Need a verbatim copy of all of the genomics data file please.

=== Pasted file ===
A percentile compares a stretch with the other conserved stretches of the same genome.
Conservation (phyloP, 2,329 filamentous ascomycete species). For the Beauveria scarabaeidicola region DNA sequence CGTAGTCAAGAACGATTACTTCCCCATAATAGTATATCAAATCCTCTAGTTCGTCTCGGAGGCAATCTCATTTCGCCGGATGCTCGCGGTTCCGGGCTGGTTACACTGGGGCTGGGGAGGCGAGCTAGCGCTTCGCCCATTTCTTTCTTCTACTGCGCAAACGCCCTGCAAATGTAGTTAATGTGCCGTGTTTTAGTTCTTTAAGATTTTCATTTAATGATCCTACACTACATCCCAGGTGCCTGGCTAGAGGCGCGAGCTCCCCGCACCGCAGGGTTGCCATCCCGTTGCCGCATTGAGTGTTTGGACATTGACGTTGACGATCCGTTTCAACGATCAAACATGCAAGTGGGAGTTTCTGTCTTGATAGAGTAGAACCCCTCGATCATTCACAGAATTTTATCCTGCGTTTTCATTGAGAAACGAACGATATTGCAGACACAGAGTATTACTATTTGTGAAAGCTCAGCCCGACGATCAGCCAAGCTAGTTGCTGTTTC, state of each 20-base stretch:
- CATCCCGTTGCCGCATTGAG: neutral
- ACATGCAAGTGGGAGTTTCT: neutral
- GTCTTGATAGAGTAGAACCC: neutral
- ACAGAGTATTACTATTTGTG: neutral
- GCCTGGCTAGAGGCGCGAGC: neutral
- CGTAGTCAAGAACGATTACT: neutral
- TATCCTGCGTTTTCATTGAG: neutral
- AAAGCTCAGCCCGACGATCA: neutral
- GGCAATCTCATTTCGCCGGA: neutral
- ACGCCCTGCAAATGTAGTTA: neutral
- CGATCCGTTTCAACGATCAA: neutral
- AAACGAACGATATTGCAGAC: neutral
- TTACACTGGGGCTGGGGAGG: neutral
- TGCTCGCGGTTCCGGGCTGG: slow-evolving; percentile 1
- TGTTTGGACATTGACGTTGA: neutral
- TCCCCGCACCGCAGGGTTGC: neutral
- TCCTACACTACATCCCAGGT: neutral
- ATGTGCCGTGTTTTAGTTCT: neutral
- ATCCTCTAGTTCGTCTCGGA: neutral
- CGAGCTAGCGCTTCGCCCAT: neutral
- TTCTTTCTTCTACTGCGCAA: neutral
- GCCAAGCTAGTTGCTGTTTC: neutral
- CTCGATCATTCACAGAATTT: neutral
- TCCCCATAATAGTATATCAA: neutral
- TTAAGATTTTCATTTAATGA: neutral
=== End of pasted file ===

A percentile compares a stretch with the other conserved stretches of the same genome.
Conservation (phyloP, 2,329 filamentous ascomycete species). For the Beauveria scarabaeidicola region DNA sequence CGTAGTCAAGAACGATTACTTCCCCATAATAGTATATCAAATCCTCTAGTTCGTCTCGGAGGCAATCTCATTTCGCCGGATGCTCGCGGTTCCGGGCTGGTTACACTGGGGCTGGGGAGGCGAGCTAGCGCTTCGCCCATTTCTTTCTTCTACTGCGCAAACGCCCTGCAAATGTAGTTAATGTGCCGTGTTTTAGTTCTTTAAGATTTTCATTTAATGATCCTACACTACATCCCAGGTGCCTGGCTAGAGGCGCGAGCTCCCCGCACCGCAGGGTTGCCATCCCGTTGCCGCATTGAGTGTTTGGACATTGACGTTGACGATCCGTTTCAACGATCAAACATGCAAGTGGGAGTTTCTGTCTTGATAGAGTAGAACCCCTCGATCATTCACAGAATTTTATCCTGCGTTTTCATTGAGAAACGAACGATATTGCAGACACAGAGTATTACTATTTGTGAAAGCTCAGCCCGACGATCAGCCAAGCTAGTTGCTGTTTC, state of each 20-base stretch:
- CATCCCGTTGCCGCATTGAG: neutral
- ACATGCAAGTGGGAGTTTCT: neutral
- GTCTTGATAGAGTAGAACCC: neutral
- ACAGAGTATTACTATTTGTG: neutral
- GCCTGGCTAGAGGCGCGAGC: neutral
- CGTAGTCAAGAACGATTACT: neutral
- TATCCTGCGTTTTCATTGAG: neutral
- AAAGCTCAGCCCGACGATCA: neutral
- GGCAATCTCATTTCGCCGGA: neutral
- ACGCCCTGCAAATGTAGTTA: neutral
- CGATCCGTTTCAACGATCAA: neutral
- AAACGAACGATATTGCAGAC: neutral
- TTACACTGGGGCTGGGGAGG: neutral
- TGCTCGCGGTTCCGGGCTGG: slow-evolving; percentile 1
- TGTTTGGACATTGACGTTGA: neutral
- TCCCCGCACCGCAGGGTTGC: neutral
- TCCTACACTACATCCCAGGT: neutral
- ATGTGCCGTGTTTTAGTTCT: neutral
- ATCCTCTAGTTCGTCTCGGA: neutral
- CGAGCTAGCGCTTCGCCCAT: neutral
- TTCTTTCTTCTACTGCGCAA: neutral
- GCCAAGCTAGTTGCTGTTTC: neutral
- CTCGATCATTCACAGAATTT: neutral
- TCCCCATAATAGTATATCAA: neutral
- TTAAGATTTTCATTTAATGA: neutral